Brain-Behavior Markers of Negative Affectivity, Comorbidity in Anxiety Disorders | Grant individual record
date/time interval
2016 - 2019
abstract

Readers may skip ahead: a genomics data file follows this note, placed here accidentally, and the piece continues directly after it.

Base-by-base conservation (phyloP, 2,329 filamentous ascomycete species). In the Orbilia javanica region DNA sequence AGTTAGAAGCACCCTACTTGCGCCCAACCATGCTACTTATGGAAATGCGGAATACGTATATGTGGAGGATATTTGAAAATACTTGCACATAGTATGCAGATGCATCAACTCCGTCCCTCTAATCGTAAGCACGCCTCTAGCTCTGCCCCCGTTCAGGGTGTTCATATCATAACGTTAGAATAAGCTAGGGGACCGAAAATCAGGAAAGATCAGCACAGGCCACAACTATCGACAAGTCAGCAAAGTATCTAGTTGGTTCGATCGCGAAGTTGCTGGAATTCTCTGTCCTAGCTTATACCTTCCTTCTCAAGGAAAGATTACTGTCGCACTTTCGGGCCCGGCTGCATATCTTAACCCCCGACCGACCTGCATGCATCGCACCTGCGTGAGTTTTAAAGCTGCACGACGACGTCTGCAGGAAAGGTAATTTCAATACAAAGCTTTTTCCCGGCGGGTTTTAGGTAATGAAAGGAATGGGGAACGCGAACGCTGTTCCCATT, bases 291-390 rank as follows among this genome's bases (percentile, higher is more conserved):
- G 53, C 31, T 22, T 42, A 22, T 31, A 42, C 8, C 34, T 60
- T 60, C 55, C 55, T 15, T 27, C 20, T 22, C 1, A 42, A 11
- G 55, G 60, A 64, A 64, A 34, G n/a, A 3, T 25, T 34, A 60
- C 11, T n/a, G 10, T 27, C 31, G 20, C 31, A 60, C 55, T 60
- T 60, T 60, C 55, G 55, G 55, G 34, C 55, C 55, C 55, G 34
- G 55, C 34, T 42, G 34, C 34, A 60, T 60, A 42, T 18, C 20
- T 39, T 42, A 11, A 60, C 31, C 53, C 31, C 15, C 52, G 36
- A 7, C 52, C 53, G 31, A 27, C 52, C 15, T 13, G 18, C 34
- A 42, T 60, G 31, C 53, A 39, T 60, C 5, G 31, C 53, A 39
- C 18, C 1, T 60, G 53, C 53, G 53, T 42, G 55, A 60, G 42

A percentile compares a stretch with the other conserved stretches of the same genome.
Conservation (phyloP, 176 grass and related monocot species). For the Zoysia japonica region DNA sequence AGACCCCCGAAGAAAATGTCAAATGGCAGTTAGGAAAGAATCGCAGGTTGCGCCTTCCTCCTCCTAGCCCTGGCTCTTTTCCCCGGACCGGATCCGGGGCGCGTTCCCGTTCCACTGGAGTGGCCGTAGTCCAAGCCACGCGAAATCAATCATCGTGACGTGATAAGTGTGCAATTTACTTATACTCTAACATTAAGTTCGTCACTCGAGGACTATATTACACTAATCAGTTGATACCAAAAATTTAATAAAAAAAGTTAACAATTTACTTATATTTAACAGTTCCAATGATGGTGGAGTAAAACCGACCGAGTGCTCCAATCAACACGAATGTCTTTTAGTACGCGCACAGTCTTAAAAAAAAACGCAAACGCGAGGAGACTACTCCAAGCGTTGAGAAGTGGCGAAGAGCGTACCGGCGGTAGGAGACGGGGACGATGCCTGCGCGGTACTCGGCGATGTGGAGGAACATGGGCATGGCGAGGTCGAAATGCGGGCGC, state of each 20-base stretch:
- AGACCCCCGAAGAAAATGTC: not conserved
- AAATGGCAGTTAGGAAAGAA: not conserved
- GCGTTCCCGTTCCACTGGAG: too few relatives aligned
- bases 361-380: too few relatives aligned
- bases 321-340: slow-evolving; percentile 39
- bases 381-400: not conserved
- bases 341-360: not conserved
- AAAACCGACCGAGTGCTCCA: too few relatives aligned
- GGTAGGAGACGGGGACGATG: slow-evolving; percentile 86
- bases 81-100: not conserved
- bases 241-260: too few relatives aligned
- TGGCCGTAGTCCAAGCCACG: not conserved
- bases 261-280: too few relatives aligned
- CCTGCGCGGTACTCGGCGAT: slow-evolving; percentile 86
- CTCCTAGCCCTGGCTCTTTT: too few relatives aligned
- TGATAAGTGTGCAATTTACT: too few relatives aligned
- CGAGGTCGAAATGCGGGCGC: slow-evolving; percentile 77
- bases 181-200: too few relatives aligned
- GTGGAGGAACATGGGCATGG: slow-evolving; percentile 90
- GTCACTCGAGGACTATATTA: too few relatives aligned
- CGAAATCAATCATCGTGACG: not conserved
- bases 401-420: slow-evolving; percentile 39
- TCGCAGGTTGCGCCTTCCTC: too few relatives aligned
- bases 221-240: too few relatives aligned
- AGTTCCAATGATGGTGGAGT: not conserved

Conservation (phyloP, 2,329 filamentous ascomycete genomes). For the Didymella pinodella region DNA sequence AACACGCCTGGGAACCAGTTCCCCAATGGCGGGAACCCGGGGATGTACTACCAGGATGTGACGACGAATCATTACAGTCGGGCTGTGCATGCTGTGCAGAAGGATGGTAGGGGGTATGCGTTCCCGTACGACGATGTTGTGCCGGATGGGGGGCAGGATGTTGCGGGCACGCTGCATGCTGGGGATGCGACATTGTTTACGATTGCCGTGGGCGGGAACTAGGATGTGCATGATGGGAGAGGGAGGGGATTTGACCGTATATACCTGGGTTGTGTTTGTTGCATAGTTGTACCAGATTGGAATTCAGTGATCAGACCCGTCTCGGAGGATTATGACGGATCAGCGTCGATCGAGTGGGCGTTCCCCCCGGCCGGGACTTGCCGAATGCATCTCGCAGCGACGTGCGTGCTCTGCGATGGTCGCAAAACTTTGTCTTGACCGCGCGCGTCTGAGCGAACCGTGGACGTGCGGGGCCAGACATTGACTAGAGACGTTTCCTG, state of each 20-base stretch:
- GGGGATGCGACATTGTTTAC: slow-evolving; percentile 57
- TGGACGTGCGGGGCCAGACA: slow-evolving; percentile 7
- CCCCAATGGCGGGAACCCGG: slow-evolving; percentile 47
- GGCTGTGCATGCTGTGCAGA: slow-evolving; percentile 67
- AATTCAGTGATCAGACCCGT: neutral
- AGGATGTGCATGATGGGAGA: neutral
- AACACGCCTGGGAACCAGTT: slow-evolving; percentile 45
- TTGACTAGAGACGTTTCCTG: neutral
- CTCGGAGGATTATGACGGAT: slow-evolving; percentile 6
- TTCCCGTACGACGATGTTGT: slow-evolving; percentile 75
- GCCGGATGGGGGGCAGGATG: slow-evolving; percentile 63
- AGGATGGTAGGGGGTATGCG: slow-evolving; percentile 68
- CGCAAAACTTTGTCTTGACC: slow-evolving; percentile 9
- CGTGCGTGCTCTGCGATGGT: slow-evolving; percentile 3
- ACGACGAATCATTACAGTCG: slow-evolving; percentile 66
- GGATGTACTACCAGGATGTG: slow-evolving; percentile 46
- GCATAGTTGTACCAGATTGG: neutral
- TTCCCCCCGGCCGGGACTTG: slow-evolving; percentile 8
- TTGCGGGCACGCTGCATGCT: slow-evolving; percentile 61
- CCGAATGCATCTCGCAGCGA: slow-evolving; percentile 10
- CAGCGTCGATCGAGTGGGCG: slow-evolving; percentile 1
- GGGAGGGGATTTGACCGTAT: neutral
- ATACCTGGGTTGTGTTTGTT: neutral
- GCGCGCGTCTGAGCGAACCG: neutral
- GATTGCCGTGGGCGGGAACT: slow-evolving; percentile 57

Anxiety disorders (ADs) may be more similar than different in terms of neural dysfunction. Examining phenotypic variability that is independent of specific diagnoses may help explicate fundamental biobehavioral substrates of psychopathology in the ADs, leading to improved classification and treatment. For instance, comorbidity in the ADs is common and is known to relate to severity and measures of emotional reactivity such as self-reported negative affectivity (NA), yet evidence of its underlying neurobiology is scarce. Theprimary goal of this K23 is to provide the candidate with training in brain (functional magnetic resonance imaging, fMRI) and behavior (eyeblink startle) measures of negative emotion processing, in order to launch the candidate''s career as an independent clinical neuroscientist with expertise in the multi-level, neurobiological, dimensional analysis of emotional dysfunction in anxiety. The proposal has three components: 1) a mentorship team with complementary expertise, 2) didactics to fill gaps in the candidate''s previous education and 3) hands-on experience critical to the candidate''s growth. The research plan tests the utility of a dimensional transdiagnostic approach in linking neural and behavioral measures of dysregulated negative emotion processing to clinically relevant anxiety burden characterized by comorbidity load and self-reported NA. Participants in the proposed project will comprise 90 adults with a ''simple'' phobia (specific phobia or performance-only social anxiety) recruited to fill 3 comorbidity load cells: 1) n = 30 with no comorbidity; 2) n = 30 with 1 other anxiety or depressive (AnxDep) disorder; and 3) n = 30 with 2 or more other AnxDep disorders, all compared to psychiatrically healthy controls (HCs, n = 30). This K23 leverages the recruitment infrastructure of mentor Phan''s NIH-funded R01 (MH101497 [08/2013-07/2017]) study, but is distinct practically (different tasks and scan sessions) and scientifically. Participants will undergo simultaneous fMRI and electromyographic (EMG) startle recording during: a) anticipation of; and b) response to aversive stimuli. Consonant with candidate''s training goals in fMRI affective neuroscience, startle methodology and their clinical application to dimensional constructs relevant to ADs, the project''s aims are to: 1) examine the relationship between brain measures of negative emotion processing, comorbidity load and NA; 2) examine the relationship between behavioral (startle) measures of negative emotion processing, comorbidity load and NA; and 3) examine the interrelationships between brain and behavioral measures of negative emotion processing in relation to comorbidity load and NA. Comorbidity load, a marker of disease burden, may aid understanding of dimensional and categorical internalizing psychopathology. Through completion of this project and the coordinated training plan, the candidate will build upon her prior expertise in event-related potentials (ERPs) and anxiety to emerge as a multi-modal, neurobiological expert using complementary, layered methodologies (fMRI, ERPs, startle) to close gaps between neurobiology and clinical profiles, in order to improve diagnosis and guide new treatments.
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